We believe that God created man and that He created them male and female. As such He created them different so as to complement and complete each other. God instituted monogamous marriage between male and female as the foundation of the family and the basic structure of human society. Therefore, we perform and mentor marriages in accordance with Biblical guidelines. (Genesis 2:24; Matthew 19:4-6; John 4:16-18; Romans 1:18-32; 1 Corinthians 5:11, 6:9-11. 6:18-20, 7:1-3 and 7:8-9; Galatians 5:19-21; Ephesians 5:3-7; 1 Timothy 1:9-11)
by Laura Gilda, November 11, 2020
Tough times are eventually going to find you, it’s inevitable. Life has a way of interjecting adversity despite all we do to try and prevent it. Sometimes, it’s trivial and throws you off for a few weeks, and sometimes it’s life-changing and gives you a new perspective on just about everything.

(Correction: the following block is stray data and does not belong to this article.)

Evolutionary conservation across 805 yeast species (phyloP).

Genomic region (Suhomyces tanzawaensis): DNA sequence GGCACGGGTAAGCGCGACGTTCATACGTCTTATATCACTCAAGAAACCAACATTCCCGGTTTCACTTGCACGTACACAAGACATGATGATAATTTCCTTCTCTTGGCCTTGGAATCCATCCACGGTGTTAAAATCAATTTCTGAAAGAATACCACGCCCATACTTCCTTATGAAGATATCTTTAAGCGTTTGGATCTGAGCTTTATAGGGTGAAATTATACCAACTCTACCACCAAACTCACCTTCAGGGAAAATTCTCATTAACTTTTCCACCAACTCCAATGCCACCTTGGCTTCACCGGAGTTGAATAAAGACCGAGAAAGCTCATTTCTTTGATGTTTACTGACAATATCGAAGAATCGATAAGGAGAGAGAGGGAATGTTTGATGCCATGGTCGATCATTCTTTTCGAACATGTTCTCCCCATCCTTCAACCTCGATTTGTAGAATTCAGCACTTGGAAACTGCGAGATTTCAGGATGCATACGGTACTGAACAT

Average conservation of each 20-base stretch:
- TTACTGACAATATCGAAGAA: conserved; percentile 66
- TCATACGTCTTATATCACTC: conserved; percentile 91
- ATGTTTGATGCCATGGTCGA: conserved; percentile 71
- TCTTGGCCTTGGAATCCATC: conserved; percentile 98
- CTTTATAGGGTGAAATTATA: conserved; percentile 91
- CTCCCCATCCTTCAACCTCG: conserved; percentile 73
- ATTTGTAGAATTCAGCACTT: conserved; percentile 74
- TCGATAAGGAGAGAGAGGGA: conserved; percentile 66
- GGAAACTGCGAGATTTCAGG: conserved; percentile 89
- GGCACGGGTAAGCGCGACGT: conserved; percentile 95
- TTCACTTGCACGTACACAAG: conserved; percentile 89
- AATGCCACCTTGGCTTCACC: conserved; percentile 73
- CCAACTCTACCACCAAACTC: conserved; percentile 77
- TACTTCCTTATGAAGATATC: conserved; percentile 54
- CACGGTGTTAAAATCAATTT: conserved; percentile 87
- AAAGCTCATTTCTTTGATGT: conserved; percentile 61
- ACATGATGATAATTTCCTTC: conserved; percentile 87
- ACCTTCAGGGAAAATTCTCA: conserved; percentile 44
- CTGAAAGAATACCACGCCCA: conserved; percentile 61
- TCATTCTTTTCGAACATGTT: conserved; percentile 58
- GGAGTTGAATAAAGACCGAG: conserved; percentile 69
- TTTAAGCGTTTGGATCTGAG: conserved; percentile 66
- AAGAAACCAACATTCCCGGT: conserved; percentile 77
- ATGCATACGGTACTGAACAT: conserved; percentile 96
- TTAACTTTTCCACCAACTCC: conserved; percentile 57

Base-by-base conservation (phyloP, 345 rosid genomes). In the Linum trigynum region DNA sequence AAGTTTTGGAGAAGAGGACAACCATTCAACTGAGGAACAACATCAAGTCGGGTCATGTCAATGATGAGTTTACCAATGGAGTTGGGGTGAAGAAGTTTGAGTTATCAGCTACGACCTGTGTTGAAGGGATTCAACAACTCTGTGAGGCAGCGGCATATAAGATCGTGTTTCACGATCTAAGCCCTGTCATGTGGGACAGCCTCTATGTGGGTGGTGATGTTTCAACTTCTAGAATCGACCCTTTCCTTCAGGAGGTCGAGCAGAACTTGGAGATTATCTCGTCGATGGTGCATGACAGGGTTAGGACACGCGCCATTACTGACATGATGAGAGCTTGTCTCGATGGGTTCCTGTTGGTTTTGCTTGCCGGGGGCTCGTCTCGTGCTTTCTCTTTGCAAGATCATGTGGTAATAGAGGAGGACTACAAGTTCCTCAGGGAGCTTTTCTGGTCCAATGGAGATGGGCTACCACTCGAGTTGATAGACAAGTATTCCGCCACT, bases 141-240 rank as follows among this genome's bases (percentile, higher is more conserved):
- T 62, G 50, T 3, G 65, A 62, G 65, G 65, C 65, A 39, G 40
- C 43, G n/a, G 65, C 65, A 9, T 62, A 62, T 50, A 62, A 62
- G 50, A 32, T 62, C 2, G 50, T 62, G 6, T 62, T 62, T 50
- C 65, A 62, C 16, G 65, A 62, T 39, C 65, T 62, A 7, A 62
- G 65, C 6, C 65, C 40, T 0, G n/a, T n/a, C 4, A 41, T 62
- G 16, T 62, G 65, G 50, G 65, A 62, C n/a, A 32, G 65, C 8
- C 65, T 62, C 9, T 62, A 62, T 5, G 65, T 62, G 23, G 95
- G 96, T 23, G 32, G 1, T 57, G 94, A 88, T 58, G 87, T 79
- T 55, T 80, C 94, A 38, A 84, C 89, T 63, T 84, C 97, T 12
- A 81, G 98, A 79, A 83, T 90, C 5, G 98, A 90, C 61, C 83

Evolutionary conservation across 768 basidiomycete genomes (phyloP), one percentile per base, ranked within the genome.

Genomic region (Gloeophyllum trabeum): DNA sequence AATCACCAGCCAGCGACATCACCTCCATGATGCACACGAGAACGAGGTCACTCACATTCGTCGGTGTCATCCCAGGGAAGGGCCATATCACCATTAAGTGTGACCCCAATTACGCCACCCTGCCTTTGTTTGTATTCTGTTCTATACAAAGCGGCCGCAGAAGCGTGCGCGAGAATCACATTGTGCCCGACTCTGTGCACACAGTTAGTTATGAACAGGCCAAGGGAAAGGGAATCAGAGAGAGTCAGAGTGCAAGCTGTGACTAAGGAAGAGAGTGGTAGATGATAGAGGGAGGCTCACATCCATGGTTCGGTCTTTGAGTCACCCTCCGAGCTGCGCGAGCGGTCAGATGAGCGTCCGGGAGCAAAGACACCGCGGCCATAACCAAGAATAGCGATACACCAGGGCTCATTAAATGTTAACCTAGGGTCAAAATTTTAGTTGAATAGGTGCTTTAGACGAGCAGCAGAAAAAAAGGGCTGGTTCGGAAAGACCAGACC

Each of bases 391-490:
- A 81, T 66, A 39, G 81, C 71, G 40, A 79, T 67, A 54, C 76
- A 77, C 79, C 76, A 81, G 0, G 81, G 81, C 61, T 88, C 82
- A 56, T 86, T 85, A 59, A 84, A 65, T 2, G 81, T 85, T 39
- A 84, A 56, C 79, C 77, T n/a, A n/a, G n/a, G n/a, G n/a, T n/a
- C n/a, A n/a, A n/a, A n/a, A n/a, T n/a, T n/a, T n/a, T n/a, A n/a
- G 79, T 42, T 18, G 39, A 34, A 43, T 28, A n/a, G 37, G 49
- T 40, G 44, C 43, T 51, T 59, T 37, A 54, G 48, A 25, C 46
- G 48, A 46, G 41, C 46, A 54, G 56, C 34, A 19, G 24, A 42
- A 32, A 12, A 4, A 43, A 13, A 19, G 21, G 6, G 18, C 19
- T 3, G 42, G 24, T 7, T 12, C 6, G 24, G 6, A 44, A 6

When bigger adversity challenges you and your partner together, as a couple, there can be a “we’re in this together” bond that is pretty powerful and can give you the momentum to push through the difficult time. However, when something happens to you or your partner separately, it can feel very isolating, even though it’s likely that you’re both significantly affected by it. Tough times that fall into this category can vary greatly, but examples would be a health diagnosis or a job loss.
In the case where it’s just happening to one of you, it’s really important to remember that even though it may feel as though it’s only happening to the one person, it’s really impacting both of you.